The form consists of 6 parts as depicted from the images above.
Part I: Section 179 Deductions
The section 179 enables you to depreciate the maximum amount of the total amount/price of the asset in its first year. As a matter of fact, you can depreciate the entire asset, and if you are not able to do so, then you may distribute the amount over to the next few years.
When you are determining the asset for Section 179, ensure that the asset is already in use for that year.
Here is a Line-wise break-up of the fields that need to be filled in:
Part II: Special Depreciation Allowance
Special depreciation allowances are only applicable to certain qualified properties. This is important if your business uses "green" technology. Learn more to ascertain your qualification.
Calculating qualified properties can be quite complex and to eliminate complications, it would be wise to seek services and opinions from a CPA.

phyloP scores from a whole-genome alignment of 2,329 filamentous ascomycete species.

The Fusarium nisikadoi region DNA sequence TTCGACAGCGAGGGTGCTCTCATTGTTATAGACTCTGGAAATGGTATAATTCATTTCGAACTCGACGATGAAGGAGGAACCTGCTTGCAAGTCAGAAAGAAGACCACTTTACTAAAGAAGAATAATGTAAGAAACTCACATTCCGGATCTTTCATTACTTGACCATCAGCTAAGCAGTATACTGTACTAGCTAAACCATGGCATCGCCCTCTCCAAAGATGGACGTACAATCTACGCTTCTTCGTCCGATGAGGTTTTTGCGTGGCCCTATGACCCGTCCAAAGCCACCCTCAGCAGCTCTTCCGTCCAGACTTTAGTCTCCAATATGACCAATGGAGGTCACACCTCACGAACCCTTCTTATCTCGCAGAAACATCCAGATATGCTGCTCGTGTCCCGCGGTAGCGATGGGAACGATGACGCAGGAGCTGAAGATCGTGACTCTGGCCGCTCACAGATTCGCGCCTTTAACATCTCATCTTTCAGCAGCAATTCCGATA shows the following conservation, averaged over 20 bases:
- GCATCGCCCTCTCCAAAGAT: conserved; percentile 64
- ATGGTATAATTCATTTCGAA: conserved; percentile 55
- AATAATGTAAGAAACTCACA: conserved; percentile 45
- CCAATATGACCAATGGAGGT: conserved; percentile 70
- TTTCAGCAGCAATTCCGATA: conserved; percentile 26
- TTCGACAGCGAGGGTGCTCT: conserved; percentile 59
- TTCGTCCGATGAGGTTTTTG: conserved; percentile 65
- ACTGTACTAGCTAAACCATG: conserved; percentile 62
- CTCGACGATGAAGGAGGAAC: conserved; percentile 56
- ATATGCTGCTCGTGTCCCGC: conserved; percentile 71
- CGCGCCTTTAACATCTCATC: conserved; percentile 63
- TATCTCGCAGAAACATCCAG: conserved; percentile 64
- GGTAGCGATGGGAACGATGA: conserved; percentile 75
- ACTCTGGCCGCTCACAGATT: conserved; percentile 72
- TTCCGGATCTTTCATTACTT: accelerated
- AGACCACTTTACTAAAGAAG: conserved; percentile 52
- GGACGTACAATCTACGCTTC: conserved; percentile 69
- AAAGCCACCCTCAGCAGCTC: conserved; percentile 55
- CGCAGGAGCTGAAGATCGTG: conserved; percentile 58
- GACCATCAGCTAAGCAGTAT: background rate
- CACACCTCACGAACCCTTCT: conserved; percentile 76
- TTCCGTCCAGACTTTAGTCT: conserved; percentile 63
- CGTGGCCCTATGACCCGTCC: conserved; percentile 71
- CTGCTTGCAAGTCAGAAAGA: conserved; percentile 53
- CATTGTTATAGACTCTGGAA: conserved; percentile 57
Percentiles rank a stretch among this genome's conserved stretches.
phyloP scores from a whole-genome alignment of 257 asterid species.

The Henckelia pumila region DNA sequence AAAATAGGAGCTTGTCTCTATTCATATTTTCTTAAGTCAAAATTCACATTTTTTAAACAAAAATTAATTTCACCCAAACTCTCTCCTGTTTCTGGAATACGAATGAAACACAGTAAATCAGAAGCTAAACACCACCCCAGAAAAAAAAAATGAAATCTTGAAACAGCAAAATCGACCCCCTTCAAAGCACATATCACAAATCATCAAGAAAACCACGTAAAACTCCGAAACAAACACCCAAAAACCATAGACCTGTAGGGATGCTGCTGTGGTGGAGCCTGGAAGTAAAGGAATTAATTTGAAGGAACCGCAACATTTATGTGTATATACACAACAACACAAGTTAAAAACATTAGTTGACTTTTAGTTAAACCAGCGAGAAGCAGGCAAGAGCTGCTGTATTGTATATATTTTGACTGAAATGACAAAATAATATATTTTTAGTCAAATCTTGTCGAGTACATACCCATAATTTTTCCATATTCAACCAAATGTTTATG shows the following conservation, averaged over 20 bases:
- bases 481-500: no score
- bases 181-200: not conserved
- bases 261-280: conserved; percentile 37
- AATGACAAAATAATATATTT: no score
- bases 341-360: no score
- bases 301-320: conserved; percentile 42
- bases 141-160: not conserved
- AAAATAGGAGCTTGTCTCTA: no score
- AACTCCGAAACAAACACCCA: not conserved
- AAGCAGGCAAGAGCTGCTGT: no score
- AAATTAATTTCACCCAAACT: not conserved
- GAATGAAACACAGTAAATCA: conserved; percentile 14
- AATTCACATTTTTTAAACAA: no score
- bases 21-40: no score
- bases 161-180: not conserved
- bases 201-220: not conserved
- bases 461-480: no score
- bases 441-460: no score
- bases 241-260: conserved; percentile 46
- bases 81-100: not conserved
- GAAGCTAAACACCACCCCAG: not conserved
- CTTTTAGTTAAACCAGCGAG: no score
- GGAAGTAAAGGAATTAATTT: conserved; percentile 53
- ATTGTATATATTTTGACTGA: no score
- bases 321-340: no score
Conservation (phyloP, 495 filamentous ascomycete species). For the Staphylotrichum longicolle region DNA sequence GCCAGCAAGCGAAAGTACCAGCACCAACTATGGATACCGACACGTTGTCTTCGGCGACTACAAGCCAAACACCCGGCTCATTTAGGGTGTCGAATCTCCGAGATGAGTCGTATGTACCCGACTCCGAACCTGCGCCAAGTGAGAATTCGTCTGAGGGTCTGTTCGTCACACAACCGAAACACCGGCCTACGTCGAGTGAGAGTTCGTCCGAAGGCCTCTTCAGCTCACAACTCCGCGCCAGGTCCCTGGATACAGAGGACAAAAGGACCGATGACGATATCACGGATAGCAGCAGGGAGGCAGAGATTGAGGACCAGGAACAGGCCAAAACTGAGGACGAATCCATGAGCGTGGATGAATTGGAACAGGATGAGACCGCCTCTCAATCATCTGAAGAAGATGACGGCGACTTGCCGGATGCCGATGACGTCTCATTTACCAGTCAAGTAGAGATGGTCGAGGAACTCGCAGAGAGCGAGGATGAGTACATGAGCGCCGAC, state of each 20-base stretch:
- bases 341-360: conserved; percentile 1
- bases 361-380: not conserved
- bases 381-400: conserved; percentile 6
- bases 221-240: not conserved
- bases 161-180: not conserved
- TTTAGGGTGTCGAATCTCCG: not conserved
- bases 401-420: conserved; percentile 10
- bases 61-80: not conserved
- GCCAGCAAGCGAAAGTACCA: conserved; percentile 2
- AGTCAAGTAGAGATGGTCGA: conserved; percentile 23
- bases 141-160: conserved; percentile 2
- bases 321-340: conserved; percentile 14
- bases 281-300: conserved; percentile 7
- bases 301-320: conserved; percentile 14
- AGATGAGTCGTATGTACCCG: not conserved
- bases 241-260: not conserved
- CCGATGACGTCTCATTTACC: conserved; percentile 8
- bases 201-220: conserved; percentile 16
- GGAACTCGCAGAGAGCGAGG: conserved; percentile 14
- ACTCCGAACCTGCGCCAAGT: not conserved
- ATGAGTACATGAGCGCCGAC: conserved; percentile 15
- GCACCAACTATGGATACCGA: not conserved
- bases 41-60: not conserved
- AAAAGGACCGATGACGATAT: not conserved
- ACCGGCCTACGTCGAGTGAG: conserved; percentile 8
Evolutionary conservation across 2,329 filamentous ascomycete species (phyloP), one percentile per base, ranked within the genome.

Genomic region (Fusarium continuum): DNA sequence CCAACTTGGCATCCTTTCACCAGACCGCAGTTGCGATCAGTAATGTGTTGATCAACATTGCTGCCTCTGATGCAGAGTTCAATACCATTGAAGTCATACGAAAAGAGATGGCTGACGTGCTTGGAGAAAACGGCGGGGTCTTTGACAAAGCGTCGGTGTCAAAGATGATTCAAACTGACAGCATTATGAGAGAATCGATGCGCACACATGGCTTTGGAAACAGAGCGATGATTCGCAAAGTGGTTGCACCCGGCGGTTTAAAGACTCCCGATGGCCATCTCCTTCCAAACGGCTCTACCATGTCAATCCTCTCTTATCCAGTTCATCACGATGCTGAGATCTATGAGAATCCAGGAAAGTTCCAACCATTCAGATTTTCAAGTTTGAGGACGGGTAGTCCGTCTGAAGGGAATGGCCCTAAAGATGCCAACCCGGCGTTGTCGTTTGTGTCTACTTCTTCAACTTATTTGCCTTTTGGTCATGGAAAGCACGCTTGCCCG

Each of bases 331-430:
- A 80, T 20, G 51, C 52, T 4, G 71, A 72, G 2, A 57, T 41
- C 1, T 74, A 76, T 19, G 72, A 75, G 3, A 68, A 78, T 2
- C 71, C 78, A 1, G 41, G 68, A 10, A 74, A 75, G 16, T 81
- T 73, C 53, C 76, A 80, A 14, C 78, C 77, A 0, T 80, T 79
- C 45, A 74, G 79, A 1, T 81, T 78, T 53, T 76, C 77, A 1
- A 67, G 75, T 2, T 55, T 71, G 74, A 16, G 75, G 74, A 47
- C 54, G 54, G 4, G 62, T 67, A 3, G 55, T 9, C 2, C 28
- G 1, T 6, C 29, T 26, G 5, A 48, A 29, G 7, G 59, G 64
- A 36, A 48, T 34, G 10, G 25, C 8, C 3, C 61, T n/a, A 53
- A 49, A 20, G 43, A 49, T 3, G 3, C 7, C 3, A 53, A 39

Part III: MACRS Depreciation
The purpose of this section is for those who plan to depreciate property over several years rather than utilizing Section 179 to write off as much as possible, and then paying later for the remaining part.
The IRS provides Modified Accelerated Cost Recovery System (MACRS) guidance on the period for which you depreciate property. There are different types of properties that depreciate over various years. Some can be depreciated in as less as 3 years and some can be depreciated over a period of two decades.
Part IV: Form Summary
This is a summary of the form 4562 and its contents. You may skip this for now and come back later.